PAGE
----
Everything from reduced yields to insect and disease problems to poor growth performance may be in store for corn and soybean growers this summer as a result of late planting.

Ohio State University crop production specialists have little positive news regarding the shape the crops may be in come harvest time. One thing is known: the fate of the crops' condition lies with Mother Nature.

"We basically have two scenarios," said Anne Dorrance, an OSU Extension plant pathologist with the Ohio Agricultural Research and Development Center (OARDC) in Wooster, Ohio. "We can keep the same weather pattern we have right now through summer and have disease problems, or if it turns dry and we end up with a drought, we'll have the same problems we had last year -- stunted plant growth and reduced yields. Either situation doesn't sound very favorable. What we always hope for in farming is that we get the rains when we need them and not in excess."

Growers may have had enough rainfall already, as heavy rains throughout the state since April have kept them out of their fields. According to the Ohio Agricultural Statistics Service, 89 percent of the corn crop was planted with 65 percent emerged as of June 9. By the same time last year, all of the crop was planted and had emerged.

Waiting for drier field conditions may cost corn growers in reduced yields, as a late-planted crop is more conducive to insect and disease stresses and poor growth performance.

"Late-planted corn, since it's developing later in the season, is more exposed to insect problems and can present a tempting target," said Peter Thomison, an Ohio State Extension agricultural agronomist. Insects, such as western corn rootworm and European corn borer, may cause problems for late-developing corn.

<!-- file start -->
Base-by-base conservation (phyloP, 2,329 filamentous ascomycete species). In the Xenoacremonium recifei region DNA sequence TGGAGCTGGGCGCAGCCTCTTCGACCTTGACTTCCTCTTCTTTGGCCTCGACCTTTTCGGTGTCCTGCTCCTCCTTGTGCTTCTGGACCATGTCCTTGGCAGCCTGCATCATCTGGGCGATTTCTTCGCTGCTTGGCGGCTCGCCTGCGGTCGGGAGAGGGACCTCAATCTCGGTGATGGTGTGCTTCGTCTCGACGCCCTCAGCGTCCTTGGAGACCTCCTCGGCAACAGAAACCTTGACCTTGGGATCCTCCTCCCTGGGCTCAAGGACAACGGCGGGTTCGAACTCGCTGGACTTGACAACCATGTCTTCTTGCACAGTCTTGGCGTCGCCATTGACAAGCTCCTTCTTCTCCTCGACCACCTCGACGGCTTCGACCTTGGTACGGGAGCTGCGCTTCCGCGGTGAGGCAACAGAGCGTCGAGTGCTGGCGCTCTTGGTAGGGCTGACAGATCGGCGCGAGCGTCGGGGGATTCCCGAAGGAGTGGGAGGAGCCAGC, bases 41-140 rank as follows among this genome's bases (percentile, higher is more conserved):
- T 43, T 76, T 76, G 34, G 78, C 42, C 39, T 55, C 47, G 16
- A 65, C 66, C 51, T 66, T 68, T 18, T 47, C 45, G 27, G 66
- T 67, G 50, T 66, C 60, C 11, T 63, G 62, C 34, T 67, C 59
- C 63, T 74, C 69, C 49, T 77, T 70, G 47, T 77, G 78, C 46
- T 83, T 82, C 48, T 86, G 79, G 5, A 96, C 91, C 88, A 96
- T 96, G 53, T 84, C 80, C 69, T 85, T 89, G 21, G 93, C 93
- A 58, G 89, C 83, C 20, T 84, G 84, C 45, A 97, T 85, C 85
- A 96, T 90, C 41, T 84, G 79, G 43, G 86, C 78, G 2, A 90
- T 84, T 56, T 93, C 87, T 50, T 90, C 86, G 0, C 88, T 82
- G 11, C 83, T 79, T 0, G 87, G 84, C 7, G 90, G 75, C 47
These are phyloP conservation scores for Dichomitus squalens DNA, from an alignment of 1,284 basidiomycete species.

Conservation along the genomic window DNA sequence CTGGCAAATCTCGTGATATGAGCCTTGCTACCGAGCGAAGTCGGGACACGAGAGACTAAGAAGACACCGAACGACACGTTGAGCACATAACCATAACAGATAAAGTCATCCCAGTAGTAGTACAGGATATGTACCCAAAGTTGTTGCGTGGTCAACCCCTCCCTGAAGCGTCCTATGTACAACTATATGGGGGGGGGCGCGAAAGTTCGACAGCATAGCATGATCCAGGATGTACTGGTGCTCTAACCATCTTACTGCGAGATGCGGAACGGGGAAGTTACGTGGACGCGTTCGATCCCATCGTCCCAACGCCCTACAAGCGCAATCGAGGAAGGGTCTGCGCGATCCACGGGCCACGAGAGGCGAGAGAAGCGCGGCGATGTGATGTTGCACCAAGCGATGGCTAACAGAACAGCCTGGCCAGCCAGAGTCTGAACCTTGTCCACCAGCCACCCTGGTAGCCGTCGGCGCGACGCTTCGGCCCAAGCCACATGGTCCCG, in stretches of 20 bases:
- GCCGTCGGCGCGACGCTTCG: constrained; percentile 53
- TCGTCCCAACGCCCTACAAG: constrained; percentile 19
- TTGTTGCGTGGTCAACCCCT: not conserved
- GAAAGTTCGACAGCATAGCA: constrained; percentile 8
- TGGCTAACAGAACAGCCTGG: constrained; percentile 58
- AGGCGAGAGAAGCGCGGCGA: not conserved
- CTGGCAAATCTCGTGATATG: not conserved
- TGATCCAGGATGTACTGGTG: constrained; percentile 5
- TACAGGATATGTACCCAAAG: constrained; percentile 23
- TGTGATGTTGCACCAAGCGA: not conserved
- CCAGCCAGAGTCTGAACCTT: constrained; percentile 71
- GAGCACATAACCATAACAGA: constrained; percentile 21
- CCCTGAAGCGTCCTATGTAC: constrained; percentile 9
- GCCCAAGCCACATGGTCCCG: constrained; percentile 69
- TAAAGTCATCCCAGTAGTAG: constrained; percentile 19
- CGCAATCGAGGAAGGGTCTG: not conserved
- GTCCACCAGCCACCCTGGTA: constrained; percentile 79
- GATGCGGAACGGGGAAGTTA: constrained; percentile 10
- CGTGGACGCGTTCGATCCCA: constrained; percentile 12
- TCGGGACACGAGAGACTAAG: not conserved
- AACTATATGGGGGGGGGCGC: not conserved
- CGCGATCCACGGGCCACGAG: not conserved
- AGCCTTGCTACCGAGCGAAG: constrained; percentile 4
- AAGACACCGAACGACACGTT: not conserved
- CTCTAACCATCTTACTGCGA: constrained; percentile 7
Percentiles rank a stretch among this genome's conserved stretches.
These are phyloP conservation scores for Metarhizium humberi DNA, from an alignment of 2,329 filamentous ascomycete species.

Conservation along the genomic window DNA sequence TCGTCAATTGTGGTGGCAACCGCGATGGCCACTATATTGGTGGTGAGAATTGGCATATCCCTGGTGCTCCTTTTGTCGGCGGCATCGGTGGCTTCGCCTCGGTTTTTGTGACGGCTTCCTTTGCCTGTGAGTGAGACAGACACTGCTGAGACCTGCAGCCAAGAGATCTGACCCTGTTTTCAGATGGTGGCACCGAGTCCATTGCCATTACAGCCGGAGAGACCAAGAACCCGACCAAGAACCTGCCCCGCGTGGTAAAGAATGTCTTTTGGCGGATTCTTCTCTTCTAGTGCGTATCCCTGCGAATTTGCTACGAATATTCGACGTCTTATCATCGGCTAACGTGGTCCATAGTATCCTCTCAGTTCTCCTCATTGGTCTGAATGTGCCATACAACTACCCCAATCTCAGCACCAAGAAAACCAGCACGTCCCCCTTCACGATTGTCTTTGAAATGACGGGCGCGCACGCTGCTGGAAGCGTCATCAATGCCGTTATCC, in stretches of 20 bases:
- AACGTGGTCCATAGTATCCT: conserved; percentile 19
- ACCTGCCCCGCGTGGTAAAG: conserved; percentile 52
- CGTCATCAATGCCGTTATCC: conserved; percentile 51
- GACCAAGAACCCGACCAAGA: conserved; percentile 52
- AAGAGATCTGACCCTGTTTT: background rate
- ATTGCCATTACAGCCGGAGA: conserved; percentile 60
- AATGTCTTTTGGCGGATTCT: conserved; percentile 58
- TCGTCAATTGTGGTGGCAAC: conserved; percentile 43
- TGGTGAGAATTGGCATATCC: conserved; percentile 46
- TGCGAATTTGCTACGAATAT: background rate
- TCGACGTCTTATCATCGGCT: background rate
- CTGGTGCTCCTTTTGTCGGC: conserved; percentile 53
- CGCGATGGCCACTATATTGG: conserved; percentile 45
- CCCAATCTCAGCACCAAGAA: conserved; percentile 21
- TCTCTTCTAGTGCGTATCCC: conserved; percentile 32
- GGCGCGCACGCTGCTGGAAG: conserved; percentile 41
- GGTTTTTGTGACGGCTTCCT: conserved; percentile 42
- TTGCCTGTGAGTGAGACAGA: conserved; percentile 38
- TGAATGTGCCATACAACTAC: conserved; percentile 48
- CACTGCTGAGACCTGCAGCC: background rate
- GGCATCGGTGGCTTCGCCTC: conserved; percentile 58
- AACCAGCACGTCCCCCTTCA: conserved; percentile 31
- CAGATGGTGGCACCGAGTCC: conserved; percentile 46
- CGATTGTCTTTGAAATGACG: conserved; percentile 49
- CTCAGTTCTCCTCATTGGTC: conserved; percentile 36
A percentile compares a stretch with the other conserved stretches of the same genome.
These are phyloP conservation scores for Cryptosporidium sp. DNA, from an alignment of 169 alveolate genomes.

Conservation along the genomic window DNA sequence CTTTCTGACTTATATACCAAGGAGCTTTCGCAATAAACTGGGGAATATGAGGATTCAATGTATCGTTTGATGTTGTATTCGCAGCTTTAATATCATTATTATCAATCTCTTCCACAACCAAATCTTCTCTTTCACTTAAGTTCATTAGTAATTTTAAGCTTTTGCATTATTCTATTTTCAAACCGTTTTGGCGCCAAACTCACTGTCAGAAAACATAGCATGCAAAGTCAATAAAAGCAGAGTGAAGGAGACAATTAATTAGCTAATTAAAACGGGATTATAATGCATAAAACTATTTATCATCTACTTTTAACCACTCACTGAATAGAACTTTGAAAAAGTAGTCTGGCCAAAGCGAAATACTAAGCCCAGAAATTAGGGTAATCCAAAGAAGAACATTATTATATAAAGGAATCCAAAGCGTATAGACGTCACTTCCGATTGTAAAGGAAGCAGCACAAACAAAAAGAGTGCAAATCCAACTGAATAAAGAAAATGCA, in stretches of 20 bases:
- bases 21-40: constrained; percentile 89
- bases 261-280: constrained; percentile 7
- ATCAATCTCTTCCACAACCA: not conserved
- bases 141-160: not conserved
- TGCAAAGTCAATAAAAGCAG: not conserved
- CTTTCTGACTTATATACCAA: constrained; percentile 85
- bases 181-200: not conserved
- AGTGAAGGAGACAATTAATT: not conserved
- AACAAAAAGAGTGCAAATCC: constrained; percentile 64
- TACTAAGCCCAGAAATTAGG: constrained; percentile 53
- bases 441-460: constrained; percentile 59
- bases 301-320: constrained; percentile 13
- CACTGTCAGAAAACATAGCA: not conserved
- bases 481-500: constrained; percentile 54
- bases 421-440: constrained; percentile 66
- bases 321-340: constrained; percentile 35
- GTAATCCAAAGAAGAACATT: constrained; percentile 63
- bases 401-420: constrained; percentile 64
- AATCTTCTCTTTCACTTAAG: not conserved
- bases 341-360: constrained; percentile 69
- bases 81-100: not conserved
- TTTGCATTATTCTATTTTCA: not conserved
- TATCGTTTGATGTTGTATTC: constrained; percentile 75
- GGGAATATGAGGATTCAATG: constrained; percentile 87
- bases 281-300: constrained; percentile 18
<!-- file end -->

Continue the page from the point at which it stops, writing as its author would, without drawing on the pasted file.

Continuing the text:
Western corn rootworm, which can cause the most damage through larval feeding on the root system, also can cause significant foliar injury and interfere with pollination through excessive feeding on the silks - commonly known as silk clipping.

Adult European corn borer moths prefer to lay their eggs on late-planted corn. The larvae that hatch feed on corn stalks, interfering with the flow of nutrients and enhancing infection by stalk diseases, thereby causing stalk breakage, ear drop and reducing yields.

Pat Lipps, an Ohio State Extension plant pathologist with OARDC, said the development of diseases, specifically gray leaf spot, could create problems for late-planted corn.

"That disease is on our minds at this point in time," he said. "We know there is a lot of gray leaf spot that survived the winter. There was plenty of the disease on the corn last fall, so we know that inoculum levels are high and there's plenty of the fungus in the fields. All we need is the right weather conditions to bring it out."

Gray leaf spot spreads the quickest during the hottest times of the summer, usually August and the first part of September, Lipps said.

"Usually by that time, if the corn crop was planted in April, the grain-filling is complete and the crop is entering the dent stage," Lipps said. "This year, with the late planting, grain fill might occur during that critical time period, and if you get significant leaf damage before dent you can have yield losses. We are hoping for a cool summer, because then you won't see the disease."

In addition to contending with potential insects and diseases, corn growers also may be looking at poor crop performance if it turns into a dry, hot summer.

"The late planting this year is very similar to what we had in 1996," Thomison said. "That year it turned hot and dry in July and August, the corn was planted too late and was planted in wetter-than-normal soils. The crop ended up with shallow root systems, which stressed the plants and reduced yields significantly.

"If we have good moisture from this point on, we'll probably get through harvest with average to above-average yields. If we receive below-average moisture, we could be looking at significantly reduced yields."